When I watch my pug friend Winston chew his bone, all seems right with the world. It keeps him occupied and becomes a “keep away from dad” activity for us if I pretend to want the bone. I also know he’s keeping his teeth free of plaque as an extra benefit. Yet, a recent MSNBC report outlines what vets know all too well: Dogs will eat and chew whatever we give them, and sometimes the bones that we give them with good intentions cause them harm. The most common problems related to bone ingestion are these:
- Blockage of the esophagus, also known as “choke.”This occurs when a smaller dog tries to swallow a fragment of a larger bone and the bone gets stuck, resulting in labored breathing and vomiting. Emergency endoscopy or surgery must be performed to resolve this costly and life-threatening disorder.
- Gastroenteritis.When a large piece of bone makes it to the stomach, it may cause irritation and/or ulcers, resulting in vomiting. In most cases, the acid within the stomach will dissolve the bone within a few days.
- Constipation.If the bones happen to get through the intestinal tract, they may obstruct or irritate the colon as they pass, resulting in straining to defecate, or loose and bloody stool. In severe cases, perforation of the colon has been reported.
- Pancreatitis.When an animal bone is eaten, the dog often ingests the fat that was attached to the bone, which can result in loss of appetite and persistent vomiting if pancreatitis develops. Hospitalization for IV fluid support is usually required.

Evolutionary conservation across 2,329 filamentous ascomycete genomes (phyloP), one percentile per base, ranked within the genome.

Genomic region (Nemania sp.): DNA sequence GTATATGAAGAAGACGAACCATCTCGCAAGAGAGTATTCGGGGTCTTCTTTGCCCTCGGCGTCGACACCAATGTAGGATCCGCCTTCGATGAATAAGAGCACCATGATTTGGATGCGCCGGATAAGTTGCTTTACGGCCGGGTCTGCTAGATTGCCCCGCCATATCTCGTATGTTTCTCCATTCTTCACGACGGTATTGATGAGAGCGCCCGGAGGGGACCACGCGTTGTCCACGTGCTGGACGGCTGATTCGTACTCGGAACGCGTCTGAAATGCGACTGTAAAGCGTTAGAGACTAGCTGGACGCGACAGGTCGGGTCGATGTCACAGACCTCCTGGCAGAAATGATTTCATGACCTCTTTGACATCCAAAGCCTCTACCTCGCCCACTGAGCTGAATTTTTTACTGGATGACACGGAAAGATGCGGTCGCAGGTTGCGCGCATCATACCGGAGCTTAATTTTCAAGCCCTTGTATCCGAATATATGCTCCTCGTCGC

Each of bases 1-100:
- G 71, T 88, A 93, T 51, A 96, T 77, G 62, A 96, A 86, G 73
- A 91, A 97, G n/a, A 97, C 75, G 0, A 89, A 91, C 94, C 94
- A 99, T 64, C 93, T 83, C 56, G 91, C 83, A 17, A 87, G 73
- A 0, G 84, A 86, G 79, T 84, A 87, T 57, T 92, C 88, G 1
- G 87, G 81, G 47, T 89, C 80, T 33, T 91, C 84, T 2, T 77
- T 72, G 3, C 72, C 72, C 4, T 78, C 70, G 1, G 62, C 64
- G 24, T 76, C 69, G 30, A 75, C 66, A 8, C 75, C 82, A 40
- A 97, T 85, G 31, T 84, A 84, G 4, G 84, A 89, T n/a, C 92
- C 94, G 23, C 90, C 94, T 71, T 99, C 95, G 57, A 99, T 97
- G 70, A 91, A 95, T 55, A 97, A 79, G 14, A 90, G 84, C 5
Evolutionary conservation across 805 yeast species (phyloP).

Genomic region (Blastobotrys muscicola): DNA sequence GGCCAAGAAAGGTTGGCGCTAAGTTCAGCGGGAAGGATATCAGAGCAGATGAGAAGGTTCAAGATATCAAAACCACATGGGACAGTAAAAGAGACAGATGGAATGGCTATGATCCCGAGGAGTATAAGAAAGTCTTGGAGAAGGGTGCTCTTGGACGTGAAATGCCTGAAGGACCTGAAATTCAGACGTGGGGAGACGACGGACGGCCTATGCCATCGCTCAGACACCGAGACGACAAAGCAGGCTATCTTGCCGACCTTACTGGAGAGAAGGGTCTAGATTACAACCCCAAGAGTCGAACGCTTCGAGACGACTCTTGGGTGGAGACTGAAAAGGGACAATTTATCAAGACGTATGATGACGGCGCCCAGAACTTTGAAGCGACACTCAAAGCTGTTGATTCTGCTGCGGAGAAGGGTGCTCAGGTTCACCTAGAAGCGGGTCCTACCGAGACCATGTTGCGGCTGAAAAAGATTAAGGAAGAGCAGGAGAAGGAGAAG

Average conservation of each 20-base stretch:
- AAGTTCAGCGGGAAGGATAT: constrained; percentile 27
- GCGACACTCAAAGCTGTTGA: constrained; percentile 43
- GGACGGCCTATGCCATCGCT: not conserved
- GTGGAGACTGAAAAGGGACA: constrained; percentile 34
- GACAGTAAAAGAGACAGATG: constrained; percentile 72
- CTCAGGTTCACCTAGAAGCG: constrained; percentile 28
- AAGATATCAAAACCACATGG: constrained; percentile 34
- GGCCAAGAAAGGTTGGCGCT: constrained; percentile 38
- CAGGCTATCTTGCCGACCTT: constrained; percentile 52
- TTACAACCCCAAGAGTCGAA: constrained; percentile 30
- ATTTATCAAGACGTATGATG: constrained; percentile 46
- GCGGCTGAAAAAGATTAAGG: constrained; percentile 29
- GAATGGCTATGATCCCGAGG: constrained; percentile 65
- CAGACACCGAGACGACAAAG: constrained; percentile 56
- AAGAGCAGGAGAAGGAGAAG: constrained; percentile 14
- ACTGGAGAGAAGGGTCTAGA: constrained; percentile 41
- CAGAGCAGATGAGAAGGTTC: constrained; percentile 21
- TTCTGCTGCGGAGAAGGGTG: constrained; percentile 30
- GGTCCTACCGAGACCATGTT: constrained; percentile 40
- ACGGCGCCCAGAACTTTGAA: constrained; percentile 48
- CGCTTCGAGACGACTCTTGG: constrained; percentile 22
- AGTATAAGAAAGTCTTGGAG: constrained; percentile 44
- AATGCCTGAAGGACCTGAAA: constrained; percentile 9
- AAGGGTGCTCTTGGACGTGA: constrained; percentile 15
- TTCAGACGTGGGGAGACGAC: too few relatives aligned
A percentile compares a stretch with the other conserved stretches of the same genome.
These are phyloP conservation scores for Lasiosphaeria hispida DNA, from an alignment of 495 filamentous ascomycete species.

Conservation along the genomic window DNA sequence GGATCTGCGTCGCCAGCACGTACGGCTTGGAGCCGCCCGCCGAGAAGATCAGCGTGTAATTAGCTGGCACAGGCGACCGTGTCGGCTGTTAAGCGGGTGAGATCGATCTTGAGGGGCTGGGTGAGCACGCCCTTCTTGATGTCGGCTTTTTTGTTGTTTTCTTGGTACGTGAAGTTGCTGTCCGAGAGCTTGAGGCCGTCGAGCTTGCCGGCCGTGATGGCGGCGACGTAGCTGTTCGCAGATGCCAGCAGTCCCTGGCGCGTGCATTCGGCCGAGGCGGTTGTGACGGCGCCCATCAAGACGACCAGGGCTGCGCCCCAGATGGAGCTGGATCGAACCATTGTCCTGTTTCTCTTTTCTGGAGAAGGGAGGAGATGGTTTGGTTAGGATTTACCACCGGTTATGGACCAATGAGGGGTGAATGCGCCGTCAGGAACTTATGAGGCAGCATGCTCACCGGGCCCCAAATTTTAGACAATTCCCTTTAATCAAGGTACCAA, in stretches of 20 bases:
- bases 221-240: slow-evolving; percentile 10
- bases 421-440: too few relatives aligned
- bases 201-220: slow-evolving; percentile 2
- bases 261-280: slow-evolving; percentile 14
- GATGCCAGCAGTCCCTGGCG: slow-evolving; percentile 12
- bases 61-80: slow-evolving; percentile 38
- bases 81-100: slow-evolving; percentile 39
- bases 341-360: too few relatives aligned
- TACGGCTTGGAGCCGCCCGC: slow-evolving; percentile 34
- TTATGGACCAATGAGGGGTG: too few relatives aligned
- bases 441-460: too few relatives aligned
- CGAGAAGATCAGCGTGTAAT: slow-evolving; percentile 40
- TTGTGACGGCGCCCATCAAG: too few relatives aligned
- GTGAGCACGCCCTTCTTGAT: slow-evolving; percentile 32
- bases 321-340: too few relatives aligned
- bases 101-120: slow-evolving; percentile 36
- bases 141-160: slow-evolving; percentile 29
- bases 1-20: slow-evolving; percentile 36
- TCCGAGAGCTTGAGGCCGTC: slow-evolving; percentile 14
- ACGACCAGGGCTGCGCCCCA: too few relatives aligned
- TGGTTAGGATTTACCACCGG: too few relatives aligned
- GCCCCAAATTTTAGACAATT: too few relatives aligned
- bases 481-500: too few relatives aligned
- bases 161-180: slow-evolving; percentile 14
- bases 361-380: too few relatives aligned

So, how do we make chewing a bone as safe an activity for our dogs as possible?
1. Don’t feed your dog animal bones. Think those are special treats worth picking up for your friend? They’re not. Animal bones are often sharp with jagged edges and can result in a very sick dog.
2. Don’t feed your dog pig ears or cow hooves. They can make your dog very sick.
3. Choose a bone appropriate in size for the size of dog. Feeding a bone that is too small carries the risk that your dog may gulp or swallow the bone whole. Feeding a bone that is too large could cause a fragment to get stuck. I like Nylabones, as these come in varied sizes and break into very small pieces as the dog chews. Dogs should be able to easily manipulate the bone with their front feet and chew the bone without difficulty. They should be able to carry the bone around in their mouth with a small portion of the bone protruding from the side of the mouth.
4. Small dogs are at greatest risk of bone-related complications because of the small diameter of their gastrointestinal tract. Also, be wary when your neighbor with the Akita offers your dog a huge bone as a gift. Thanks, but no thanks.
5. Beware of Greenies. Greenies are a popular product; their appeal is that they do not break up or fragment when chewed. But this also means that if your dog gulps or swallows them whole, the bone will never dissolve and must be surgically removed.
Additionally, there are many people whose dogs are now vegetarian! That would be the safest bet of all!
So, all you bone-chewers out there, be happy and be safe!